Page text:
Developed by: Cornell University


Power Mentoring Discussions provide invited graduate students and postdocs with the opportunity to engage in candid, closed-door conversations on various topics with faculty predominately from backgrounds historically underrepresented and minoritized within academia. These are space-limited discussions co-hosted either within the structure of the NextGen Professors Program, or as a standalone Graduate School-organized event for similar audiences.

Power Mentoring Discussions were conceived by the Cornell University Graduate School as a means of providing graduate students and postdoctoral scholars with access to a wider network of faculty mentors and role models about the realities of an academic career, while entailing a micro-commitment for the faculty invited to serve as Power Mentors. Finding alternate models to a typical mentoring dyad/team or ongoing time commitment was particularly important to us in light of the heavy service load that often falls on faculty from backgrounds historically underrepresented and minoritized within academia.

Goals & Objectives

  • Understand various institutional types and faculty career pathways within those institutions.
  • Unpack the hidden curriculum of academia, from job search to transitioning to professoriate, to understanding promotion and tenure.
  • Establish intellectual and social communities, and professional networks.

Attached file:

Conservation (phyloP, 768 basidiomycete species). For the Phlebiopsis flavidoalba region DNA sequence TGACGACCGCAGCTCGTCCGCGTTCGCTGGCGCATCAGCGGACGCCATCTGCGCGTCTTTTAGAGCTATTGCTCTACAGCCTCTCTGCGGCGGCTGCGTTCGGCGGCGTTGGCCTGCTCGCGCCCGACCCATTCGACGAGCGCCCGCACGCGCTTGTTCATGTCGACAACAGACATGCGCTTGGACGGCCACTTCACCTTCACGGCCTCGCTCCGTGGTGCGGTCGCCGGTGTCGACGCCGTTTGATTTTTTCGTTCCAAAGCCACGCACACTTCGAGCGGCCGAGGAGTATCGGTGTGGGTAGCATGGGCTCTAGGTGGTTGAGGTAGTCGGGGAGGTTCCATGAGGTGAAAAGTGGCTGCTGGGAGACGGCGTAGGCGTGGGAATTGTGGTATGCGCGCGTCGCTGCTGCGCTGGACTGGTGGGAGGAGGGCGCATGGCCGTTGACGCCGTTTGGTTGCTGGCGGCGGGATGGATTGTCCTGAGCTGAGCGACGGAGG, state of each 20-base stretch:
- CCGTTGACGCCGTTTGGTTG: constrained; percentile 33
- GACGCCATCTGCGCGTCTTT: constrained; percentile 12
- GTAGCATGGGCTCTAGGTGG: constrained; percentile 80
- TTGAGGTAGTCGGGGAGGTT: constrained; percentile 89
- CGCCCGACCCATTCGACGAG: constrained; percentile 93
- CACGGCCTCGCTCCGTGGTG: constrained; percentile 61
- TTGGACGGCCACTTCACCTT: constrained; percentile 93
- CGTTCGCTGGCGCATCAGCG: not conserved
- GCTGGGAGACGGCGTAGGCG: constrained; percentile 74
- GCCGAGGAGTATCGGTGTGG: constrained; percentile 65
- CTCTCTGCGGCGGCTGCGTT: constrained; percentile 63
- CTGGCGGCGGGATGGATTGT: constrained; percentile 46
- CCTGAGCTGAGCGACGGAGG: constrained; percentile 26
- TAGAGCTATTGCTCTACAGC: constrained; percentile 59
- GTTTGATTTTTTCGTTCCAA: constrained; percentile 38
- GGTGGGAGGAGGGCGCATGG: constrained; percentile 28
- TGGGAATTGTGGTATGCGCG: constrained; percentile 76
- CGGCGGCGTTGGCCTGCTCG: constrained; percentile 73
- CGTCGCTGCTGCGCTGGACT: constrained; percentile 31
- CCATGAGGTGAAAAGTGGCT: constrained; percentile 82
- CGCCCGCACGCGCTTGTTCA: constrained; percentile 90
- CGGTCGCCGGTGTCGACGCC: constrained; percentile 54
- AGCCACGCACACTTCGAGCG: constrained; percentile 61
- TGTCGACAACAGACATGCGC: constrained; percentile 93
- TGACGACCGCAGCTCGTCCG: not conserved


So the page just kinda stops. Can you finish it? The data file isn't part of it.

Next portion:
• Learn to productively and professionally interact with faculty, peers, and others.

Partners, or Who to Engage, and Why

  • Develop a brainstorming list of supportive faculty within and beyond the university who might serve as power mentors.
  • Reach out to colleagues who might be organizing visiting speakers for departmental seminars or campus events about the possibility of building this into the visitor’s agenda.

Planning & Logistics


  • Choose a theme if any and confirm dates/times/details several months in advance to fit faculty travel schedules. Depending on whether there are refreshments and socializing, these sessions can last 60-90 minutes.
  • Determine whether to have one, two, or in some cases three faculty Power Mentors based on scope and comfort of faculty with the topic. Some earlier career faculty may be more comfortable in a mini-panel format.
  • Collect speaker bio, photo, and eventually mailing address (for gift and/or speaker fees).
  • Extend a call for participants / focused invitations by email or through listservs (e.g., named scholars, graduate student affinity groups).
  • Set up a registration or application form and email confirmation. Monitor and start a waiting list if this grows beyond approximately 30 people or venue capacity.
    • Use form to collect questions for the speaker (general or on a theme). Curate these and provide them to the Power Mentors approximately 48 hours in advance.
    • Collect brief attendee bios (~250 words max) in third person. Provide these to the Power Mentors as well as an alphabetical list of expected attendees. These can be useful for creating broader professional networks for attendees.